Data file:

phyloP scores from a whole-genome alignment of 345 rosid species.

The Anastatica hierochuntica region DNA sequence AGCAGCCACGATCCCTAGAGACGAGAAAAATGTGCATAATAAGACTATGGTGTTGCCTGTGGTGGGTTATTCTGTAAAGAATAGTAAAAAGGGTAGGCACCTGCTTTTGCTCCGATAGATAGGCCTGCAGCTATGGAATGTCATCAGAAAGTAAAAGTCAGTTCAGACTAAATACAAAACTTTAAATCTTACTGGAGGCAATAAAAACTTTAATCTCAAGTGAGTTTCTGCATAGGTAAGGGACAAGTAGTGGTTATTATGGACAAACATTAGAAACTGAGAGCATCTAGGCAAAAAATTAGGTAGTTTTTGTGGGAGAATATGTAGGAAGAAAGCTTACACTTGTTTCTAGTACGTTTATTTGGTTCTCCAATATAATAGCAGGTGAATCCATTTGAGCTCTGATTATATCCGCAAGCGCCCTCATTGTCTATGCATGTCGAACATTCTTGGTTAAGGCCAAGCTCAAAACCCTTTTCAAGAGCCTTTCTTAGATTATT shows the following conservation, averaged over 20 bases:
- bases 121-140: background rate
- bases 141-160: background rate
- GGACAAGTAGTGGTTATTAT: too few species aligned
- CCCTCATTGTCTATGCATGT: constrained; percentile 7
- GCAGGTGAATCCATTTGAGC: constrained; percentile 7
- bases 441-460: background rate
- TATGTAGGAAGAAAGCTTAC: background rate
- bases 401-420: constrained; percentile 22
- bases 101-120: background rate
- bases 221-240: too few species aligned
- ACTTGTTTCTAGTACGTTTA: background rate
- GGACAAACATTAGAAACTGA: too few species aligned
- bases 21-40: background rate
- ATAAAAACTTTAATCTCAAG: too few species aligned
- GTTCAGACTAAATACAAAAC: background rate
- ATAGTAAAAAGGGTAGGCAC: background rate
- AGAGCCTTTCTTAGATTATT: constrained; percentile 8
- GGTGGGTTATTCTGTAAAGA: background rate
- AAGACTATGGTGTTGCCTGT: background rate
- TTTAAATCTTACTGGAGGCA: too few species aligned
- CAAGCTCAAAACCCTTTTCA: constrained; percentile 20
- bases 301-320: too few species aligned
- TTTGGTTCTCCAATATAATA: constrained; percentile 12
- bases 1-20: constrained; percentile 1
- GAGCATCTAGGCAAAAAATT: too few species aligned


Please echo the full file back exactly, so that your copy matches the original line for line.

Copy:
phyloP scores from a whole-genome alignment of 345 rosid species.

The Anastatica hierochuntica region DNA sequence AGCAGCCACGATCCCTAGAGACGAGAAAAATGTGCATAATAAGACTATGGTGTTGCCTGTGGTGGGTTATTCTGTAAAGAATAGTAAAAAGGGTAGGCACCTGCTTTTGCTCCGATAGATAGGCCTGCAGCTATGGAATGTCATCAGAAAGTAAAAGTCAGTTCAGACTAAATACAAAACTTTAAATCTTACTGGAGGCAATAAAAACTTTAATCTCAAGTGAGTTTCTGCATAGGTAAGGGACAAGTAGTGGTTATTATGGACAAACATTAGAAACTGAGAGCATCTAGGCAAAAAATTAGGTAGTTTTTGTGGGAGAATATGTAGGAAGAAAGCTTACACTTGTTTCTAGTACGTTTATTTGGTTCTCCAATATAATAGCAGGTGAATCCATTTGAGCTCTGATTATATCCGCAAGCGCCCTCATTGTCTATGCATGTCGAACATTCTTGGTTAAGGCCAAGCTCAAAACCCTTTTCAAGAGCCTTTCTTAGATTATT shows the following conservation, averaged over 20 bases:
- bases 121-140: background rate
- bases 141-160: background rate
- GGACAAGTAGTGGTTATTAT: too few species aligned
- CCCTCATTGTCTATGCATGT: constrained; percentile 7
- GCAGGTGAATCCATTTGAGC: constrained; percentile 7
- bases 441-460: background rate
- TATGTAGGAAGAAAGCTTAC: background rate
- bases 401-420: constrained; percentile 22
- bases 101-120: background rate
- bases 221-240: too few species aligned
- ACTTGTTTCTAGTACGTTTA: background rate
- GGACAAACATTAGAAACTGA: too few species aligned
- bases 21-40: background rate
- ATAAAAACTTTAATCTCAAG: too few species aligned
- GTTCAGACTAAATACAAAAC: background rate
- ATAGTAAAAAGGGTAGGCAC: background rate
- AGAGCCTTTCTTAGATTATT: constrained; percentile 8
- GGTGGGTTATTCTGTAAAGA: background rate
- AAGACTATGGTGTTGCCTGT: background rate
- TTTAAATCTTACTGGAGGCA: too few species aligned
- CAAGCTCAAAACCCTTTTCA: constrained; percentile 20
- bases 301-320: too few species aligned
- TTTGGTTCTCCAATATAATA: constrained; percentile 12
- bases 1-20: constrained; percentile 1
- GAGCATCTAGGCAAAAAATT: too few species aligned